D'Arcy Little, MD, CCFP, Director of Medical Education, York Community Services, Toronto and Academic Fellow, Department of Family and Community Medicine, University of Toronto, Toronto, ON.
Osteoporosis is a common, serious disease in older adults. Until recently, osteoporosis research and treatment have focussed on postmenopausal women. Recently, however, the epidemiology of this condition in elderly men has become clearer and it is evident that osteoporosis is also prevalent in this population. In fact, men over the age of 50 years have a 19-25% lifetime risk of an osteoporotic fracture, as compared to women who have a 50% lifetime risk. In addition, it is estimated that 30% of hip fractures that occur worldwide occur in men, and lead to significant mortality and loss of independence. Indeed, post-hip fracture, men have a higher mortality rate than do women.1,2,3,4 The role of androgens in bone physiology has suggested that testosterone may be one arm in the treatment regimen. The following article will review the place of testosterone in the management of osteoporosis in males.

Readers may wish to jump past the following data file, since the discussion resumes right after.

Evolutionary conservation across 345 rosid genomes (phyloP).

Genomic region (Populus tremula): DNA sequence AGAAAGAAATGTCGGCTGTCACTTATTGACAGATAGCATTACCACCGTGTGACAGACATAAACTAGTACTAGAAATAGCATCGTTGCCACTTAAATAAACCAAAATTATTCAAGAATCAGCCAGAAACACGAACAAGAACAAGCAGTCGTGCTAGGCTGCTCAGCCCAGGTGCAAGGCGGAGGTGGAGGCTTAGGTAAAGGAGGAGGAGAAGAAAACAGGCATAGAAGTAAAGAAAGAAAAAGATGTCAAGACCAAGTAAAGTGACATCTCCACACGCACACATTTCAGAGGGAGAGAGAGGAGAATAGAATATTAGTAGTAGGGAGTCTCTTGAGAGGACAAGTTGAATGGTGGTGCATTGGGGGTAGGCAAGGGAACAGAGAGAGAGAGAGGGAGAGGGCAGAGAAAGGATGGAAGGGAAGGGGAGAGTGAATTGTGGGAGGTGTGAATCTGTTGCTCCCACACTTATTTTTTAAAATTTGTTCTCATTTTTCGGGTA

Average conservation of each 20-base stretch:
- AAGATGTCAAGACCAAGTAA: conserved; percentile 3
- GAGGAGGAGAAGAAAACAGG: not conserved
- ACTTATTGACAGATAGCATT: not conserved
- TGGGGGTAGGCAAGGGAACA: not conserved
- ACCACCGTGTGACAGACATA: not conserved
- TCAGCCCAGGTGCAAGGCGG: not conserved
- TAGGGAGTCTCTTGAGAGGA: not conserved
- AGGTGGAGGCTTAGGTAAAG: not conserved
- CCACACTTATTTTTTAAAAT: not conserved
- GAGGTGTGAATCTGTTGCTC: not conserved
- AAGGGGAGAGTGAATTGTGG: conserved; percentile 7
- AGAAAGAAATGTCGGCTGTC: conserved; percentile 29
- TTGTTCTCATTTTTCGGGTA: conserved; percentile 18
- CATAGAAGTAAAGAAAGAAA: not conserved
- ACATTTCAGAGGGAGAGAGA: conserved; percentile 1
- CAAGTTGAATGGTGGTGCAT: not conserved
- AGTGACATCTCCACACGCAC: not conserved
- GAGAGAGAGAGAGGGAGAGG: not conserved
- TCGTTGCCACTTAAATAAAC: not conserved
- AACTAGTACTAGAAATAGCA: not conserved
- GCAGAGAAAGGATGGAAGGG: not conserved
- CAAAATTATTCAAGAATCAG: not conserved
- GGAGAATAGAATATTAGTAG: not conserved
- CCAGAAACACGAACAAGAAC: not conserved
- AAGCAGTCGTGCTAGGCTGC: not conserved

Bone Physiology and Pathophysiology
Osteoporosis is a "disease characterized by low bone mass and microarchitectural deterioration of bone tissue leading to enhanced bone fragility and a consequent increase in fracture incidence."5 The origin of idiopathic osteoporosis lies in the aging process and normal bone physiology.